The 1978 Shaw Brothers martial arts film Shaolin Mantis (also known as The Deadly Mantis) is almost like several films in one. While the first half is heavy on romantic and comedic elements, the second half provides nearly non-stop showdown sequences. Even with tonal inconsistencies and a twist ending that could be seen as frustratingly unearned, Shaolin Mantis is engaging from beginning to end.
The story follows scholar Wei Fung (David Chiang), who is sent to infiltrate a clan of Ming loyalists by the emperor. If Wei Fung fails to spy on the clan in a certain amount of time, the emperor promises to imprison and eventually kill his family. While he is able to find placement as the tutor to the clan leader’s granddaughter Tien Chi-Chi (Cecilia Wong), Wei Fung’s plans are almost thwarted when his connection to the emperor is discovered. It is only because Tien Chi-Chi falls in love with him that spares his life, and Wei Fung is married into the disloyal clan.
The complexities of loyalty are at the center of the story, as both Wei Fung and Tien Chi-Chi are forced to choose between their love for each other and their family. Tragedy inevitably strikes Wei Fung, leading to a series of showdowns as the film shifts focus to themes of revenge. In order to accomplish this, Wei Fung must train to take on the specific skills of each martial arts master. Rather than the typical training sequence featuring an old master, Wei Fung learns new skills by studying the behavior of a praying mantis.
The fights are spectacular and the romance is cute, but the story feels secondary to the battles. This is especially clear by the end of the movie, with a twist that insulting diminishes the significance of much that came before it. This is not enough to ruin the film but prevents it from feeling like one of the best from Shaw Brothers. The way it jumps from genre to genre is also a bit disorienting, and I found myself wishing the film would stick to one and commit.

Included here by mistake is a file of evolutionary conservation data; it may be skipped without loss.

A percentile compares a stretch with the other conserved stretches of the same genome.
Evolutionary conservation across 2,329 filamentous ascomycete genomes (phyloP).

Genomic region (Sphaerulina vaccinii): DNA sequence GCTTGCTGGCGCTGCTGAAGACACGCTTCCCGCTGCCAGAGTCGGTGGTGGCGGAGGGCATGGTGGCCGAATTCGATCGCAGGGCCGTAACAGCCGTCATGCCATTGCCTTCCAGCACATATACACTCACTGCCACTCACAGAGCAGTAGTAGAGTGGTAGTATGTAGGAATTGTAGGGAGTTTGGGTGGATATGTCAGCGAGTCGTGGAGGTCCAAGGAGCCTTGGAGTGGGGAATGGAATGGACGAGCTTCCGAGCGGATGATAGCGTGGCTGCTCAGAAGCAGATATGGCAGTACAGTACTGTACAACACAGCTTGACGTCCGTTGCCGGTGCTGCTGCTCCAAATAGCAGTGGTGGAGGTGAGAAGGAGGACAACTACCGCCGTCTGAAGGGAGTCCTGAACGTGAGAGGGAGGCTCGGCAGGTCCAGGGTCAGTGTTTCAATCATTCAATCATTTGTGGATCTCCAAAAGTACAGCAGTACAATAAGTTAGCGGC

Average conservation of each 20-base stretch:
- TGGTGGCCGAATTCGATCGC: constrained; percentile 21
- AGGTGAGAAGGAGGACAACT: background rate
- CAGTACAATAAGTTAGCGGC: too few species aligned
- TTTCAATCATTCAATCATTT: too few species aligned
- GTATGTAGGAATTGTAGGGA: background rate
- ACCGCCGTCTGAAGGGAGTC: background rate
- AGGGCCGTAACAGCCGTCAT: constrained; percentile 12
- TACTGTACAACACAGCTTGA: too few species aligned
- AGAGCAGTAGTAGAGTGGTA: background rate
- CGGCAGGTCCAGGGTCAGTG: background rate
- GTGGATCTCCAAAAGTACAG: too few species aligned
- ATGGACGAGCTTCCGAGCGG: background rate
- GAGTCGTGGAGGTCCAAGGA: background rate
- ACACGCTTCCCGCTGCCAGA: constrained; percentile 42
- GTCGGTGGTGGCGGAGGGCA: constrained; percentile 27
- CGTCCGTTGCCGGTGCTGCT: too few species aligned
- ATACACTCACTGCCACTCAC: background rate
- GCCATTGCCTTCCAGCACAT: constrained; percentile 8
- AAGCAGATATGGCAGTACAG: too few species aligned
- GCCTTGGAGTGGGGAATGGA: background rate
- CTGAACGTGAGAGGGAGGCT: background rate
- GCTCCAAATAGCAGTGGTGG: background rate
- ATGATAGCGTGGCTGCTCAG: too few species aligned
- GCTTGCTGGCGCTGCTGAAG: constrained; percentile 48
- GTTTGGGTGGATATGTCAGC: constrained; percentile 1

The new Blu-ray release from 88 Films contains a high definition presentation of the movie, remastered from the original 35mm negatives. The film is available to be watched with newly translated English subtitles in the original language, though the English-dubbing for the North American release is also available. The special features include the following:
-Audio commentary with film critics Mike Leeder and Arne Venema
-Audio commentary with critic Frank Djeng
-Complicated Families: David West discusses Shaolin Mantis
-Uncle Tien Chung: An interview with John Cheung
-Hong Kong Trailer
-A slipcase and reversible sleeve with new artwork by R.P. “Kung Fu Bob” O’Brien
-4 collectible art postcards with still images from the film
-A double-sided foldout poster.
Entertainment Value: 7.5/10
Quality of Filmmaking: 7/10
Historical Significance: 6/10
Special Features: 8/10